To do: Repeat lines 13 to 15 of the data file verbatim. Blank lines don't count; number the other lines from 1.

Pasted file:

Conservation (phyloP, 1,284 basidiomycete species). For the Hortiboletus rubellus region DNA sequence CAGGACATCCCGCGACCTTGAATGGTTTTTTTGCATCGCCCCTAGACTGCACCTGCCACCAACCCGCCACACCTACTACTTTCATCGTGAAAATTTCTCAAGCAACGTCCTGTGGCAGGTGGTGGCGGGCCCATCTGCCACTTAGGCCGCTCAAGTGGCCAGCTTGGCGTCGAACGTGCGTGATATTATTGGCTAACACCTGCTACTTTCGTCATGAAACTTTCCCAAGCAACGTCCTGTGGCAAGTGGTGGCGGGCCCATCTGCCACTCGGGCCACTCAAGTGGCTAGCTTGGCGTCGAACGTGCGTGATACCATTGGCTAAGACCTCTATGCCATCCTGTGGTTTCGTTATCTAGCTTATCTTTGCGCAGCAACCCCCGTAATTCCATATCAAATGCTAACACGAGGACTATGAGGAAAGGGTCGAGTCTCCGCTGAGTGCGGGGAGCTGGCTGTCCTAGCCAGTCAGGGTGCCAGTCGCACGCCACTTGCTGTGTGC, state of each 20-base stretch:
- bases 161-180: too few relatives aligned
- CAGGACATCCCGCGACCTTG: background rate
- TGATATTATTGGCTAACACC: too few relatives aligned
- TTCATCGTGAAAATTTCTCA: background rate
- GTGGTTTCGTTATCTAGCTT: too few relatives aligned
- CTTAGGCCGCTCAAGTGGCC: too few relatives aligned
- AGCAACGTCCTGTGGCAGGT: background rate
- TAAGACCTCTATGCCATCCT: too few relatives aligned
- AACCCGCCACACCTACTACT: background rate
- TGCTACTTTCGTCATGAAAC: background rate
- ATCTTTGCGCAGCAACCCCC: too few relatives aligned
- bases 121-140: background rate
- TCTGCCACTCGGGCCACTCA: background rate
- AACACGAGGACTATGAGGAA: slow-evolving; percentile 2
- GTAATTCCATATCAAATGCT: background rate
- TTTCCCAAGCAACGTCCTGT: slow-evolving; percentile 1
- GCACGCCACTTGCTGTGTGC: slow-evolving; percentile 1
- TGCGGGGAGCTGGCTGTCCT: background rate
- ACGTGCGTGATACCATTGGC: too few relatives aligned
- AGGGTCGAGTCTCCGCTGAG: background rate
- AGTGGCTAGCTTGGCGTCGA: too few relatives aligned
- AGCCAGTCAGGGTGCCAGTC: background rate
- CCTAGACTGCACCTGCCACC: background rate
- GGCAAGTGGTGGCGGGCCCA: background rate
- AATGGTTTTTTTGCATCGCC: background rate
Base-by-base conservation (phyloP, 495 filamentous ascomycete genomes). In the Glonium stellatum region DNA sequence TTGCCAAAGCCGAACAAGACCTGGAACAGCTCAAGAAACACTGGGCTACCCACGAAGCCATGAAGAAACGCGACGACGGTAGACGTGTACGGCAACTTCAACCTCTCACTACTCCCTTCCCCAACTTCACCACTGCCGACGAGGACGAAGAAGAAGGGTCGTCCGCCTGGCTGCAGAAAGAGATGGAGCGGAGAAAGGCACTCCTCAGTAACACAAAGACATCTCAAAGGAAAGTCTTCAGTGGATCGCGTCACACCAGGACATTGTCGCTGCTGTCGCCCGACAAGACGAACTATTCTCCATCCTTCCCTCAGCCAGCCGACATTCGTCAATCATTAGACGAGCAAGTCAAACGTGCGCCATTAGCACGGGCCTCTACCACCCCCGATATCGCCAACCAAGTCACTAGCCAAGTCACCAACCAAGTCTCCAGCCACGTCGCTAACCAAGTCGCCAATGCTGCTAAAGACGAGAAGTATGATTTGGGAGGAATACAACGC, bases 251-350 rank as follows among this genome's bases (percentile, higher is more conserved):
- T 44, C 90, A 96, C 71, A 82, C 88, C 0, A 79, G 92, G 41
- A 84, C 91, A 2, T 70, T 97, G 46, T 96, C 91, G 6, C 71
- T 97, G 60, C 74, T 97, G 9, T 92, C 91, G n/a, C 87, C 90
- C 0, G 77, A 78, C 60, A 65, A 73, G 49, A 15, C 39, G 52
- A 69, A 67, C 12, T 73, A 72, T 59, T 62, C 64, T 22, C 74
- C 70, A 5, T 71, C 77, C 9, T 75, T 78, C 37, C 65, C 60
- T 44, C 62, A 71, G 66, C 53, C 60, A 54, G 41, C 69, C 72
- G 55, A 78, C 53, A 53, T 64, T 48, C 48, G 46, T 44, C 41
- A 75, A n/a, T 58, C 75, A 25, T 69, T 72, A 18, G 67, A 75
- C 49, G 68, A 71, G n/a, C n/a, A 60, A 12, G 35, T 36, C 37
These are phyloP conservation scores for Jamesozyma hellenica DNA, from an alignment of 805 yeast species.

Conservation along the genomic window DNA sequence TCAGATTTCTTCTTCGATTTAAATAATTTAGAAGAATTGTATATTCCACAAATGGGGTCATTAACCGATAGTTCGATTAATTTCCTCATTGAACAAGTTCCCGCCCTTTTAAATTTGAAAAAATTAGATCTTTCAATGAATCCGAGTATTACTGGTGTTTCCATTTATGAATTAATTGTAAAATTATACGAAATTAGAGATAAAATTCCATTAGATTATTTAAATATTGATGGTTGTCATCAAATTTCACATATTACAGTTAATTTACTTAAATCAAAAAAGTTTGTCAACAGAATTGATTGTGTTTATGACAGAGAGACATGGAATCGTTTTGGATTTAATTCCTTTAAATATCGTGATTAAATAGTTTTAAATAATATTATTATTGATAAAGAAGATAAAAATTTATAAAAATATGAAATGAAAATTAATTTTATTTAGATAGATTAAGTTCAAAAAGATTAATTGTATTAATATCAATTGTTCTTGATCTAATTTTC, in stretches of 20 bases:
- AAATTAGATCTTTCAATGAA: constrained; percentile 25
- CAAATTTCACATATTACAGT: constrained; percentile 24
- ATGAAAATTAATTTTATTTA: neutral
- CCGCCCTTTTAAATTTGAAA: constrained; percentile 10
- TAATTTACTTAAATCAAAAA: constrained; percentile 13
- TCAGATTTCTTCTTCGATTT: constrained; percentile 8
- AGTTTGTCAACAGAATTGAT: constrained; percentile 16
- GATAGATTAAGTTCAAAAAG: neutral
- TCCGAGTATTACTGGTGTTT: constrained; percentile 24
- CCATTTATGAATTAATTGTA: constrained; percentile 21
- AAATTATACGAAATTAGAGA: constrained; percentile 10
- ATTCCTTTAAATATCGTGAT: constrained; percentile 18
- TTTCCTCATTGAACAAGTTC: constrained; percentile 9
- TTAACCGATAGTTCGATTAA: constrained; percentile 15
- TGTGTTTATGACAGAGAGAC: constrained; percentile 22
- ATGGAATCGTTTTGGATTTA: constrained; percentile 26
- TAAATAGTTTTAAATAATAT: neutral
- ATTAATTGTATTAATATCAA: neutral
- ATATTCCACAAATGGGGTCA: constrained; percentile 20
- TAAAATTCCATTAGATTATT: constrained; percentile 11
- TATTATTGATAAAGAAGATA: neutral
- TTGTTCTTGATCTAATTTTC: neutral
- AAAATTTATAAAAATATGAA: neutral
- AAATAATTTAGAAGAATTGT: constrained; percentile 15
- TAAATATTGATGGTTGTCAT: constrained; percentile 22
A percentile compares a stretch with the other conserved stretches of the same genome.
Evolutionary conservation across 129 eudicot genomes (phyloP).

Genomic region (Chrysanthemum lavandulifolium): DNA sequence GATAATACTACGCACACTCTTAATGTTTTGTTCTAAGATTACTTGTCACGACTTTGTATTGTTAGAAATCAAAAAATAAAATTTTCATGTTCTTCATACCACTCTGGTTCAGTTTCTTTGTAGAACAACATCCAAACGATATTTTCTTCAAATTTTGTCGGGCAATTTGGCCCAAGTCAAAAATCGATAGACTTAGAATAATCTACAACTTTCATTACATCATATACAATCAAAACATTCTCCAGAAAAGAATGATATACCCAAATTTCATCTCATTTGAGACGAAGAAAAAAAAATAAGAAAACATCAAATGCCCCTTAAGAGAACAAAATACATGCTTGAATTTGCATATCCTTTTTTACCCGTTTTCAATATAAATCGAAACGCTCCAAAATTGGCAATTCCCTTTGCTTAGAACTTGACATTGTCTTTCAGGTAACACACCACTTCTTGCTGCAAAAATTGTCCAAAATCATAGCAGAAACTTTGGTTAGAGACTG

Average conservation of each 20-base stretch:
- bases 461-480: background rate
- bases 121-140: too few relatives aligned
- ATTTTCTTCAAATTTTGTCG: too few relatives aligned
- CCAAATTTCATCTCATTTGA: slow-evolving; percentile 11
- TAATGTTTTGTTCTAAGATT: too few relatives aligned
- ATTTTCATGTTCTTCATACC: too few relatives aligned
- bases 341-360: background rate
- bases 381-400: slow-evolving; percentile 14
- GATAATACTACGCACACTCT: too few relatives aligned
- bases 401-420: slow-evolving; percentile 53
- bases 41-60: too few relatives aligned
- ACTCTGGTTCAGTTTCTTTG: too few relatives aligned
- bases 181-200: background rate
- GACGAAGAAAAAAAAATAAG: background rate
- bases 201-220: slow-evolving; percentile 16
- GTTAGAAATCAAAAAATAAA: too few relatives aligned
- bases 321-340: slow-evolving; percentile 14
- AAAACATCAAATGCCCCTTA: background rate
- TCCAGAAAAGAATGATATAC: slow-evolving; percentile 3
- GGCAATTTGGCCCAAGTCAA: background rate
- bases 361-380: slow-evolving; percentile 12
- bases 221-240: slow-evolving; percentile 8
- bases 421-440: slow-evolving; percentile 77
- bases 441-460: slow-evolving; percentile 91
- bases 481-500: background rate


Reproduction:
- bases 121-140: background rate
- TCTGCCACTCGGGCCACTCA: background rate
- AACACGAGGACTATGAGGAA: slow-evolving; percentile 2